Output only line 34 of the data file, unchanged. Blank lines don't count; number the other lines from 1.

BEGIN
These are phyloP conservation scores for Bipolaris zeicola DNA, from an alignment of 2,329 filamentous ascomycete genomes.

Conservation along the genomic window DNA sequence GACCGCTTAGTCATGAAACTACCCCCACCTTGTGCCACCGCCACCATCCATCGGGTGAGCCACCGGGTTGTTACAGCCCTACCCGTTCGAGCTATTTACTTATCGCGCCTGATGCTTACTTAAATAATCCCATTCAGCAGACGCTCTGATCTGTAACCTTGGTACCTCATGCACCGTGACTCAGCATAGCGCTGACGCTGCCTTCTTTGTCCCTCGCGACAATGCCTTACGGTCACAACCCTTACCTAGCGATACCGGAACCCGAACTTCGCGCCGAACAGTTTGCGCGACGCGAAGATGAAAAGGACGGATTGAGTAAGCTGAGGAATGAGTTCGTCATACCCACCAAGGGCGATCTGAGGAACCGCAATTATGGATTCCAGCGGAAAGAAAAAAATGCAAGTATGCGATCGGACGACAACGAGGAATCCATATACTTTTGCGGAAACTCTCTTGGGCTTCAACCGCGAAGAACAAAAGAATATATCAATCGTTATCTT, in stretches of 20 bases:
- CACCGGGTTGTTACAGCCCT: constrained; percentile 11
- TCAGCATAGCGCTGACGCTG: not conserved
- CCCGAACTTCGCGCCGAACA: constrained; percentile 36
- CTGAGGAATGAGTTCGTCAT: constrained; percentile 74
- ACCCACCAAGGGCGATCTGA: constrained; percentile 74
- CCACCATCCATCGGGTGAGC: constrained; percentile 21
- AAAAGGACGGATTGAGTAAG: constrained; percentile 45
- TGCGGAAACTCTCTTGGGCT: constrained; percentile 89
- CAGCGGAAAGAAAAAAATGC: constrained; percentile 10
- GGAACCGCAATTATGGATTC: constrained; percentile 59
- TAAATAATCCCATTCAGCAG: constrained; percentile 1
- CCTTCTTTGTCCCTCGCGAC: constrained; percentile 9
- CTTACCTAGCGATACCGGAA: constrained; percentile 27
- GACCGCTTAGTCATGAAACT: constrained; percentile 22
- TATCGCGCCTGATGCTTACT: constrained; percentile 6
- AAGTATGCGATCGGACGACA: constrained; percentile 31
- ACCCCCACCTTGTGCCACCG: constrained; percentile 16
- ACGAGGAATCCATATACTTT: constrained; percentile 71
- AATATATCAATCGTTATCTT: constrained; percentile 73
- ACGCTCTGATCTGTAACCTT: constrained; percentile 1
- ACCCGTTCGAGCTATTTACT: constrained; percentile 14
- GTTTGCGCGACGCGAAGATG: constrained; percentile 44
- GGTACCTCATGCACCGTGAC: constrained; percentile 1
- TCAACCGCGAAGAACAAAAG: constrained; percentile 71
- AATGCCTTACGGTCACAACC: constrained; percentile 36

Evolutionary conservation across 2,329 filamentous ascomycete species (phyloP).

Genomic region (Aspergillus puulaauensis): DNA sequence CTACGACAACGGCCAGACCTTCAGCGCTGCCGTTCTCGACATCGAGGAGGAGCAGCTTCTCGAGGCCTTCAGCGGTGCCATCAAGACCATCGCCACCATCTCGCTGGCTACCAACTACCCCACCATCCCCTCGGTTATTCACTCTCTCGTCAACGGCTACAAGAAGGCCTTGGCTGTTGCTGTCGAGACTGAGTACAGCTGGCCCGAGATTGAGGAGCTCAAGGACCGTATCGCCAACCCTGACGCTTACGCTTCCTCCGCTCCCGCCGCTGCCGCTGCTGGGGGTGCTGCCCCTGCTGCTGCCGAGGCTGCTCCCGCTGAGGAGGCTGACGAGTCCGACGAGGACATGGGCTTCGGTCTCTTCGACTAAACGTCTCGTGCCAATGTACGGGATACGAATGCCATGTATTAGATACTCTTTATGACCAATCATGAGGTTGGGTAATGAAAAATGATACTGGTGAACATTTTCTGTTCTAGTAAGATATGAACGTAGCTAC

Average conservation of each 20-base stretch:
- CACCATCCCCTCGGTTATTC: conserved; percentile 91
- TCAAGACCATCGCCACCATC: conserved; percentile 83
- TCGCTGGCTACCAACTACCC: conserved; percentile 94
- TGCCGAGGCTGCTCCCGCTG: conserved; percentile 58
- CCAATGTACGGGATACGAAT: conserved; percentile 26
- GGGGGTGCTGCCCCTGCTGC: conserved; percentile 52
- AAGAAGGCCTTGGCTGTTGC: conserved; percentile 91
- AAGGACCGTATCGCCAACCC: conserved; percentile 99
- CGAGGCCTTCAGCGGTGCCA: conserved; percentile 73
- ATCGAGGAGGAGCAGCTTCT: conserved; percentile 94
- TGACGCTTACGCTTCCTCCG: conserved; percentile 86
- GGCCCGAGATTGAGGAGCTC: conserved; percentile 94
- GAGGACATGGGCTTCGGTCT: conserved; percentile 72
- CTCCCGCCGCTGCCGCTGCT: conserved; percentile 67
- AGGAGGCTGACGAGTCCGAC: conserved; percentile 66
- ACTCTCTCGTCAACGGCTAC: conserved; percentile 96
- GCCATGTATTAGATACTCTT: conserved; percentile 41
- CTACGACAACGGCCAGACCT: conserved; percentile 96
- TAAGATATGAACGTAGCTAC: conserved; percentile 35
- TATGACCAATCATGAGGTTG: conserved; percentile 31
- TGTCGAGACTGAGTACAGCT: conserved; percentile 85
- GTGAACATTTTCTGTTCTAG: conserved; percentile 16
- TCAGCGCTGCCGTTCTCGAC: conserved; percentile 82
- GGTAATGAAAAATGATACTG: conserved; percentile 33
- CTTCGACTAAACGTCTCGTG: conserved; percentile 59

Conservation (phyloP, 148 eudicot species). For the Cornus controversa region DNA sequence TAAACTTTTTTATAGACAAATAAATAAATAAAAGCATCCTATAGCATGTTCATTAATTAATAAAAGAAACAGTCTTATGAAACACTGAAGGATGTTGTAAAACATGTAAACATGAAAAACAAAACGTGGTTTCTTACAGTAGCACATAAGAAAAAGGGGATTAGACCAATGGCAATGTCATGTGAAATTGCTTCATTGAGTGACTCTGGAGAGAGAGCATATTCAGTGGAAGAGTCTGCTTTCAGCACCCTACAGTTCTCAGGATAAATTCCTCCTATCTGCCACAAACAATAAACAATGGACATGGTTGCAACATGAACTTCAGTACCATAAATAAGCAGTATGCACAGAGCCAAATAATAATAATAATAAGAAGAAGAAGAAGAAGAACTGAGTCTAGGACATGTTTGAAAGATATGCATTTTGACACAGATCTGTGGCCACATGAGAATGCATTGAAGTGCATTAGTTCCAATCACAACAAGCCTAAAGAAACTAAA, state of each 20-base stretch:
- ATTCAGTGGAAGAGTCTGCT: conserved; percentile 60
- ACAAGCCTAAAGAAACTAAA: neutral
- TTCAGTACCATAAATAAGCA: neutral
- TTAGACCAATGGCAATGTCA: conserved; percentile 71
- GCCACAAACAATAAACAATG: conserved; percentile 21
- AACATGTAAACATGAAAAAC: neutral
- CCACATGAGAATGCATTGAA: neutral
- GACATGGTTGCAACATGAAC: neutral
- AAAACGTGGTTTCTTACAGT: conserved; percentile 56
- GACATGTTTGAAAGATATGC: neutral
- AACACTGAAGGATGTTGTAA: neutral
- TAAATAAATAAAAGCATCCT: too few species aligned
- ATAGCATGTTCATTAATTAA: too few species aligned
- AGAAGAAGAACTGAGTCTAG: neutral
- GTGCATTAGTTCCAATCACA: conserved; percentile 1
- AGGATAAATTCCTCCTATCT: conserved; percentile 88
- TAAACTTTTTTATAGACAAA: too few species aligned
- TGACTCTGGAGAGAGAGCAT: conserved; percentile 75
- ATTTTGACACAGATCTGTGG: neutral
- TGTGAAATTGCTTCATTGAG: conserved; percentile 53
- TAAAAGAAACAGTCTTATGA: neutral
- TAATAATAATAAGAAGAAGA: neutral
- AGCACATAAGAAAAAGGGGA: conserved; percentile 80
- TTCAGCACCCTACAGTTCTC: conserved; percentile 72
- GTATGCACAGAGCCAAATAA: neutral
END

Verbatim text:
- TGCCGAGGCTGCTCCCGCTG: conserved; percentile 58